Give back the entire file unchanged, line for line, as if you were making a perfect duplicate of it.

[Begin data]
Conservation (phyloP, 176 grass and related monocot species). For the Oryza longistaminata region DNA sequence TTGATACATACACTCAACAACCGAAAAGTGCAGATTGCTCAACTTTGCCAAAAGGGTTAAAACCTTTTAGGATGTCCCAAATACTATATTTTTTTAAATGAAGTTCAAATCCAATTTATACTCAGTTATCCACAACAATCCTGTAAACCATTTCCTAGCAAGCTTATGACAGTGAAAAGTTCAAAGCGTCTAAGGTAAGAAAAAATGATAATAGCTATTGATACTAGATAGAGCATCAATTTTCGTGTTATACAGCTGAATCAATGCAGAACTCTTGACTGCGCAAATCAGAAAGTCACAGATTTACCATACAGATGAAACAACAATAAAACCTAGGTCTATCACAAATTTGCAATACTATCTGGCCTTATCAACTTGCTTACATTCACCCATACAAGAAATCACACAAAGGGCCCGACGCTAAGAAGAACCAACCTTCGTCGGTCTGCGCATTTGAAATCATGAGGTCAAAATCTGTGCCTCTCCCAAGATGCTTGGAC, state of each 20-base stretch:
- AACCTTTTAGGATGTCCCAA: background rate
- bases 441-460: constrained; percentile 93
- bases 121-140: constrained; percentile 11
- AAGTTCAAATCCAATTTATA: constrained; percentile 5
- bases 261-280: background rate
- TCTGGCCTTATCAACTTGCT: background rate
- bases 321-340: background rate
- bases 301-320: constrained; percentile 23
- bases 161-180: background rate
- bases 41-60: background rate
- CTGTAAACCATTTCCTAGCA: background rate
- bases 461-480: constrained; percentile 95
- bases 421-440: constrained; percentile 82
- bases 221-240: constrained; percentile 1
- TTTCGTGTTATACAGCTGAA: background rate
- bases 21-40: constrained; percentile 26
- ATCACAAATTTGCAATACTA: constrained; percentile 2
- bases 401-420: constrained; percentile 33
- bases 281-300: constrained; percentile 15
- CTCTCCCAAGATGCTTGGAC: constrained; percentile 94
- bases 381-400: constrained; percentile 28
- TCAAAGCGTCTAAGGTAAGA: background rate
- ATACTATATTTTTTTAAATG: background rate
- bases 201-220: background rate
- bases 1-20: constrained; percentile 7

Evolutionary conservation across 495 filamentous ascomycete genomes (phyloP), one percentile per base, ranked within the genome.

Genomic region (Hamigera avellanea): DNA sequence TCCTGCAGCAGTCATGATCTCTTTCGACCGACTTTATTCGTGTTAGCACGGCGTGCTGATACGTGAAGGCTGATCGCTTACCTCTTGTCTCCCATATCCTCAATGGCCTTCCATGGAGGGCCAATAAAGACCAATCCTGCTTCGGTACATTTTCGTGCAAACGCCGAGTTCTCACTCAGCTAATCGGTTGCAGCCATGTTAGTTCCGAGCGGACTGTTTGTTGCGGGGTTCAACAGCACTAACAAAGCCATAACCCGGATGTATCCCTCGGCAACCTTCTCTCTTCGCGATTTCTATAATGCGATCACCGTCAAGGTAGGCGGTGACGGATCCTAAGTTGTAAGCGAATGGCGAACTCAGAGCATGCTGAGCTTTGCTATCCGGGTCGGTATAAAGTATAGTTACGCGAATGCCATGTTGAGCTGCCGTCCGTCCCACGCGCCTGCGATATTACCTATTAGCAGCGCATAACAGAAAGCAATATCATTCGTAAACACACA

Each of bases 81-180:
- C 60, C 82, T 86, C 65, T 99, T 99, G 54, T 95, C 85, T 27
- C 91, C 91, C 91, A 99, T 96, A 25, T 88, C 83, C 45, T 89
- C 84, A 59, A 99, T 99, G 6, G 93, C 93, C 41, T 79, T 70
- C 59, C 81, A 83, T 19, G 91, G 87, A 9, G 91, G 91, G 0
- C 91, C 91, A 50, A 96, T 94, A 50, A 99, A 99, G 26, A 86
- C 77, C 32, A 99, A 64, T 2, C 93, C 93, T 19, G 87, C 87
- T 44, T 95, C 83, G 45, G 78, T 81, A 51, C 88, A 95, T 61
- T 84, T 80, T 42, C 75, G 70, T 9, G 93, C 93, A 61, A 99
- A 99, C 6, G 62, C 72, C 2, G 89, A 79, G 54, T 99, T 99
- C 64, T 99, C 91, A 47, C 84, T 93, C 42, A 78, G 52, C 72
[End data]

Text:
Conservation (phyloP, 176 grass and related monocot species). For the Oryza longistaminata region DNA sequence TTGATACATACACTCAACAACCGAAAAGTGCAGATTGCTCAACTTTGCCAAAAGGGTTAAAACCTTTTAGGATGTCCCAAATACTATATTTTTTTAAATGAAGTTCAAATCCAATTTATACTCAGTTATCCACAACAATCCTGTAAACCATTTCCTAGCAAGCTTATGACAGTGAAAAGTTCAAAGCGTCTAAGGTAAGAAAAAATGATAATAGCTATTGATACTAGATAGAGCATCAATTTTCGTGTTATACAGCTGAATCAATGCAGAACTCTTGACTGCGCAAATCAGAAAGTCACAGATTTACCATACAGATGAAACAACAATAAAACCTAGGTCTATCACAAATTTGCAATACTATCTGGCCTTATCAACTTGCTTACATTCACCCATACAAGAAATCACACAAAGGGCCCGACGCTAAGAAGAACCAACCTTCGTCGGTCTGCGCATTTGAAATCATGAGGTCAAAATCTGTGCCTCTCCCAAGATGCTTGGAC, state of each 20-base stretch:
- AACCTTTTAGGATGTCCCAA: background rate
- bases 441-460: constrained; percentile 93
- bases 121-140: constrained; percentile 11
- AAGTTCAAATCCAATTTATA: constrained; percentile 5
- bases 261-280: background rate
- TCTGGCCTTATCAACTTGCT: background rate
- bases 321-340: background rate
- bases 301-320: constrained; percentile 23
- bases 161-180: background rate
- bases 41-60: background rate
- CTGTAAACCATTTCCTAGCA: background rate
- bases 461-480: constrained; percentile 95
- bases 421-440: constrained; percentile 82
- bases 221-240: constrained; percentile 1
- TTTCGTGTTATACAGCTGAA: background rate
- bases 21-40: constrained; percentile 26
- ATCACAAATTTGCAATACTA: constrained; percentile 2
- bases 401-420: constrained; percentile 33
- bases 281-300: constrained; percentile 15
- CTCTCCCAAGATGCTTGGAC: constrained; percentile 94
- bases 381-400: constrained; percentile 28
- TCAAAGCGTCTAAGGTAAGA: background rate
- ATACTATATTTTTTTAAATG: background rate
- bases 201-220: background rate
- bases 1-20: constrained; percentile 7

Evolutionary conservation across 495 filamentous ascomycete genomes (phyloP), one percentile per base, ranked within the genome.

Genomic region (Hamigera avellanea): DNA sequence TCCTGCAGCAGTCATGATCTCTTTCGACCGACTTTATTCGTGTTAGCACGGCGTGCTGATACGTGAAGGCTGATCGCTTACCTCTTGTCTCCCATATCCTCAATGGCCTTCCATGGAGGGCCAATAAAGACCAATCCTGCTTCGGTACATTTTCGTGCAAACGCCGAGTTCTCACTCAGCTAATCGGTTGCAGCCATGTTAGTTCCGAGCGGACTGTTTGTTGCGGGGTTCAACAGCACTAACAAAGCCATAACCCGGATGTATCCCTCGGCAACCTTCTCTCTTCGCGATTTCTATAATGCGATCACCGTCAAGGTAGGCGGTGACGGATCCTAAGTTGTAAGCGAATGGCGAACTCAGAGCATGCTGAGCTTTGCTATCCGGGTCGGTATAAAGTATAGTTACGCGAATGCCATGTTGAGCTGCCGTCCGTCCCACGCGCCTGCGATATTACCTATTAGCAGCGCATAACAGAAAGCAATATCATTCGTAAACACACA

Each of bases 81-180:
- C 60, C 82, T 86, C 65, T 99, T 99, G 54, T 95, C 85, T 27
- C 91, C 91, C 91, A 99, T 96, A 25, T 88, C 83, C 45, T 89
- C 84, A 59, A 99, T 99, G 6, G 93, C 93, C 41, T 79, T 70
- C 59, C 81, A 83, T 19, G 91, G 87, A 9, G 91, G 91, G 0
- C 91, C 91, A 50, A 96, T 94, A 50, A 99, A 99, G 26, A 86
- C 77, C 32, A 99, A 64, T 2, C 93, C 93, T 19, G 87, C 87
- T 44, T 95, C 83, G 45, G 78, T 81, A 51, C 88, A 95, T 61
- T 84, T 80, T 42, C 75, G 70, T 9, G 93, C 93, A 61, A 99
- A 99, C 6, G 62, C 72, C 2, G 89, A 79, G 54, T 99, T 99
- C 64, T 99, C 91, A 47, C 84, T 93, C 42, A 78, G 52, C 72